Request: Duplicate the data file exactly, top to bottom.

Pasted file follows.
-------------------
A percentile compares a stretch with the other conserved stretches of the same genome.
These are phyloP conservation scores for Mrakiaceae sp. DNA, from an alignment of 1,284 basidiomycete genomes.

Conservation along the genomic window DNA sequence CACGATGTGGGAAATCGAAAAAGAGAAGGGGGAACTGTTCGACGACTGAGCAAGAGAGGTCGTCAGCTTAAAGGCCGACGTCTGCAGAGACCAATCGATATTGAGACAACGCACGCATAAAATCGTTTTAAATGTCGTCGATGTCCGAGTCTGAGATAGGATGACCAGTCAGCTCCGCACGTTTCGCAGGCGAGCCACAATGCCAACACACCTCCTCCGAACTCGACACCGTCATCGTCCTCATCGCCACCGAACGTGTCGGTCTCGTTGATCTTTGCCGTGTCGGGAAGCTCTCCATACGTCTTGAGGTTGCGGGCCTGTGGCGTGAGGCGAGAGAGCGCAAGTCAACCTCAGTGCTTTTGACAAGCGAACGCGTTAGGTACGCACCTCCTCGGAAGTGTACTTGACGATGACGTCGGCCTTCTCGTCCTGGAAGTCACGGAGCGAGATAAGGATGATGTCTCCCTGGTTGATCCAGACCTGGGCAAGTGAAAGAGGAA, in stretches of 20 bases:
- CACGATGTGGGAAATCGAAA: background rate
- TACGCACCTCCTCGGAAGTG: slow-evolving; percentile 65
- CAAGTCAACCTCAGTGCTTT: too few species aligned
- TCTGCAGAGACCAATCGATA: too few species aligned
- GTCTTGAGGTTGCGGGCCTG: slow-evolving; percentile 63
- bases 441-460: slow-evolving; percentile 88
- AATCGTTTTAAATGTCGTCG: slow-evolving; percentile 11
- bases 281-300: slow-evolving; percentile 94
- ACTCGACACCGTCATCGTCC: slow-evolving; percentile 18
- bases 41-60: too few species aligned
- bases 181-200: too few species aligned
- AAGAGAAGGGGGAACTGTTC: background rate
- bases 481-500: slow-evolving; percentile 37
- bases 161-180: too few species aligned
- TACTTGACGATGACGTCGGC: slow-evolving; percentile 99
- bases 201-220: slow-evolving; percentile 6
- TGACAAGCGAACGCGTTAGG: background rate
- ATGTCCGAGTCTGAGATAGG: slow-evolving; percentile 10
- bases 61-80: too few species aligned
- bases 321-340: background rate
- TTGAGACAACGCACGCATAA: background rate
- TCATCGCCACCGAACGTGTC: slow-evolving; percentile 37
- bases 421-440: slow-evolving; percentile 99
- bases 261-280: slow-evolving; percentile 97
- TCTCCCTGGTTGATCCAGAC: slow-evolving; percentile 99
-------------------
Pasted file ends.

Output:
A percentile compares a stretch with the other conserved stretches of the same genome.
These are phyloP conservation scores for Mrakiaceae sp. DNA, from an alignment of 1,284 basidiomycete genomes.

Conservation along the genomic window DNA sequence CACGATGTGGGAAATCGAAAAAGAGAAGGGGGAACTGTTCGACGACTGAGCAAGAGAGGTCGTCAGCTTAAAGGCCGACGTCTGCAGAGACCAATCGATATTGAGACAACGCACGCATAAAATCGTTTTAAATGTCGTCGATGTCCGAGTCTGAGATAGGATGACCAGTCAGCTCCGCACGTTTCGCAGGCGAGCCACAATGCCAACACACCTCCTCCGAACTCGACACCGTCATCGTCCTCATCGCCACCGAACGTGTCGGTCTCGTTGATCTTTGCCGTGTCGGGAAGCTCTCCATACGTCTTGAGGTTGCGGGCCTGTGGCGTGAGGCGAGAGAGCGCAAGTCAACCTCAGTGCTTTTGACAAGCGAACGCGTTAGGTACGCACCTCCTCGGAAGTGTACTTGACGATGACGTCGGCCTTCTCGTCCTGGAAGTCACGGAGCGAGATAAGGATGATGTCTCCCTGGTTGATCCAGACCTGGGCAAGTGAAAGAGGAA, in stretches of 20 bases:
- CACGATGTGGGAAATCGAAA: background rate
- TACGCACCTCCTCGGAAGTG: slow-evolving; percentile 65
- CAAGTCAACCTCAGTGCTTT: too few species aligned
- TCTGCAGAGACCAATCGATA: too few species aligned
- GTCTTGAGGTTGCGGGCCTG: slow-evolving; percentile 63
- bases 441-460: slow-evolving; percentile 88
- AATCGTTTTAAATGTCGTCG: slow-evolving; percentile 11
- bases 281-300: slow-evolving; percentile 94
- ACTCGACACCGTCATCGTCC: slow-evolving; percentile 18
- bases 41-60: too few species aligned
- bases 181-200: too few species aligned
- AAGAGAAGGGGGAACTGTTC: background rate
- bases 481-500: slow-evolving; percentile 37
- bases 161-180: too few species aligned
- TACTTGACGATGACGTCGGC: slow-evolving; percentile 99
- bases 201-220: slow-evolving; percentile 6
- TGACAAGCGAACGCGTTAGG: background rate
- ATGTCCGAGTCTGAGATAGG: slow-evolving; percentile 10
- bases 61-80: too few species aligned
- bases 321-340: background rate
- TTGAGACAACGCACGCATAA: background rate
- TCATCGCCACCGAACGTGTC: slow-evolving; percentile 37
- bases 421-440: slow-evolving; percentile 99
- bases 261-280: slow-evolving; percentile 97
- TCTCCCTGGTTGATCCAGAC: slow-evolving; percentile 99